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Dropout Rates in the United States: 2001





Contact:
Christopher D. Chapman

 

 


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Event Dropout Rates

Event dropout rates indicate the percentage of students who dropped out of school over a relatively short period of time. They are useful for studying the possible effects of particular phenomena, or events, on the propensity to drop out. Such events might include the introduction of new education policies or changes in economic conditions.

The event dropout rates presented in this report estimate the percentage of high school students who dropped out of high school between the beginning of one school year and the beginning of the next. Using data from the Current Population Survey (CPS), event dropout rates are presented that describe the percentage of youth ages 15 through 24 who dropped out of grades 10–12. Demographic data collected in the CPS permit event dropout rates to be calculated across various individual characteristics, including race/ethnicity, sex, region of residence, and income level.

  • Five out of every 100 students enrolled in high school in October 2000 left school before October 2001 without successfully completing a high school program. The percentage of students who were event dropouts decreased from 1972 through 1987.1 However, despite some year-to-year fluctuations, the percentage of students dropping out of school each year has stayed relatively flat since 1987 (table 1 and figure A).

  • From 1990 through 2001, between 347,000 and 544,000 students in grades 10 through 12 left school each year without successfully completing a high school program (table A3).

  • In 2001, students living in low-income families were six times more likely than their peers in high-income families to drop out of high school over the one-year period of October 2000 to 2001 (table 1). (Low income is defined as the lowest 20 percent of all family incomes, while high income refers to the top 20 percent of the income distribution.)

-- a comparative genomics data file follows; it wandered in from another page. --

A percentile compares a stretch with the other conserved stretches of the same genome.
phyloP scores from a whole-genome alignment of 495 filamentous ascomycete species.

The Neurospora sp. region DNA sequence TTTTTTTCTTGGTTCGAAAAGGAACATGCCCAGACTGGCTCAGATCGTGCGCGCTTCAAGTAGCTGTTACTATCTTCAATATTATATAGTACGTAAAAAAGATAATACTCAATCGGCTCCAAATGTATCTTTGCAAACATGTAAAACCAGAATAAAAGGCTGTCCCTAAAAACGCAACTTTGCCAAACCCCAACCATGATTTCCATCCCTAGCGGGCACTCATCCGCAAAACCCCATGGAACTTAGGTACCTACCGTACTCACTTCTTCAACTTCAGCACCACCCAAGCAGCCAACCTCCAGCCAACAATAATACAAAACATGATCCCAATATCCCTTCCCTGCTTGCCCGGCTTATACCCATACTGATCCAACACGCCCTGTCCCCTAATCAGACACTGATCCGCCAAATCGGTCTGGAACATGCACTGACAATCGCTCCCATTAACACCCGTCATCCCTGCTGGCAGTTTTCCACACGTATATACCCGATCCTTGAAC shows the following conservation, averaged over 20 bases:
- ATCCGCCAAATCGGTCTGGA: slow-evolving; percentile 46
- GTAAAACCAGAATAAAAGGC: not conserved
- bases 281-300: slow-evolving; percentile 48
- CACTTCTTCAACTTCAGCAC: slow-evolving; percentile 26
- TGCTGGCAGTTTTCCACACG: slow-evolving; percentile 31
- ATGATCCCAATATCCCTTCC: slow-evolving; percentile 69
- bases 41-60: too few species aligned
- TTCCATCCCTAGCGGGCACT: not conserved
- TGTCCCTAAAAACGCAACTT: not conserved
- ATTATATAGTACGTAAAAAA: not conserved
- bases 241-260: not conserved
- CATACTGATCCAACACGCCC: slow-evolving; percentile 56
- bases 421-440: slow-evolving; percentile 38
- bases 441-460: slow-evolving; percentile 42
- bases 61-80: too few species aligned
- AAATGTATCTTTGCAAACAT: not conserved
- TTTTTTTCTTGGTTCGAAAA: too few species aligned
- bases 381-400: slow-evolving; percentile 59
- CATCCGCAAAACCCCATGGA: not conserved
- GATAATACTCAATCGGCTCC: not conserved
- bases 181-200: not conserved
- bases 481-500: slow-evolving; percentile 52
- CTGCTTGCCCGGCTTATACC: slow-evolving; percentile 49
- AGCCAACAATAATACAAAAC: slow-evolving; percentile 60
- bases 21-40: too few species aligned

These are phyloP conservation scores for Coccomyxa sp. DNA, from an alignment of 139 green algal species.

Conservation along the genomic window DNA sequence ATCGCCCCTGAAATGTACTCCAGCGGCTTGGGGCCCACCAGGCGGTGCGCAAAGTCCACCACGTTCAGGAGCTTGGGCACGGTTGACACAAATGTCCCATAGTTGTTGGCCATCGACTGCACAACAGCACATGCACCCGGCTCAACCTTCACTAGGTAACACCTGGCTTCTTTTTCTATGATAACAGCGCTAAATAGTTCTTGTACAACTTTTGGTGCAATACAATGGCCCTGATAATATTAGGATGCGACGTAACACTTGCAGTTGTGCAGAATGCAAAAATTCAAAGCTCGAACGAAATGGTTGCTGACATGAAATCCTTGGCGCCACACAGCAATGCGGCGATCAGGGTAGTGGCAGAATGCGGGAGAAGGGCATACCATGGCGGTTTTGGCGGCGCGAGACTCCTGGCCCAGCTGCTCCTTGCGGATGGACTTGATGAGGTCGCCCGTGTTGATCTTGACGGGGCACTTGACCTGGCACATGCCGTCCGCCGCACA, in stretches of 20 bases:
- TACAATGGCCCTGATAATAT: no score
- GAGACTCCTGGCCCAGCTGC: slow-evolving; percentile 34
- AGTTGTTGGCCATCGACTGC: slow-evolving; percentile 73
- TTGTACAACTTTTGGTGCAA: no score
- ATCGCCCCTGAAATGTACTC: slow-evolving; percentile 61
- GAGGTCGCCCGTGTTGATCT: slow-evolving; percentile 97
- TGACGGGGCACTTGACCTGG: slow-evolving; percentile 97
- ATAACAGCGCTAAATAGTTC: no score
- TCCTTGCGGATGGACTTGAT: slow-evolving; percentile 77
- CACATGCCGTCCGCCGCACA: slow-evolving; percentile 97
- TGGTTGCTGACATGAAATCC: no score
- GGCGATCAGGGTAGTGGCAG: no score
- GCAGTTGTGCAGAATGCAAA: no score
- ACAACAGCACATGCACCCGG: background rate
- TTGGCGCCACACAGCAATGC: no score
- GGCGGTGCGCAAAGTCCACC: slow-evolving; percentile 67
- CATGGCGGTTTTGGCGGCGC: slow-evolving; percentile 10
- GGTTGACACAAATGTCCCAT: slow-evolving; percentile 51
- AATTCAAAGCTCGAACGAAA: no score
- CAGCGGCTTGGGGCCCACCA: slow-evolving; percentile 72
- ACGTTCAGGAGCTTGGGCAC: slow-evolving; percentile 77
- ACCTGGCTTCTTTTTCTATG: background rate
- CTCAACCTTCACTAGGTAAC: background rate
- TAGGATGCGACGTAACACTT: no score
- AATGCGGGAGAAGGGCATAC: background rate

• About three-fourths (77.3 percent) of event dropouts in 2001 were ages 15 through 18, and about two-fifths (42.5 percent) were ages 15 through 17 (table 1).

In order to look at variation in event dropout rates at the state level, a second data source is necessary. Using data from the Common Core of Data (CCD), event dropout rates are presented that describe the percentage of public high school students who dropped out of grades 9–12 in the 2000-01 school year (table 2).

  • Among those states for which CCD dropout data are available, event dropout rates for public high school students ranged from 2.2 percent to 10.9 percent.

1The statistical significance of time trends noted in this report were assessed using weighted least squares regressions. Comparisons among groups in 2001 were assessed using the Student’s t-test, without Bonferroni adjustment (for number of comparisons). In previous reports, Bonferroni adjustments had been applied. This change in statistical testing may lead to tests being significant in this report that were noted as not significant in previous reports. All changes or differences noted in this report are statistically significant at the p < 0.05 level. For a full discussion of the statistical methods used, see appendix C.

 

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National Center for Education Statistics - http://nces.ed.gov
U.S. Department of Education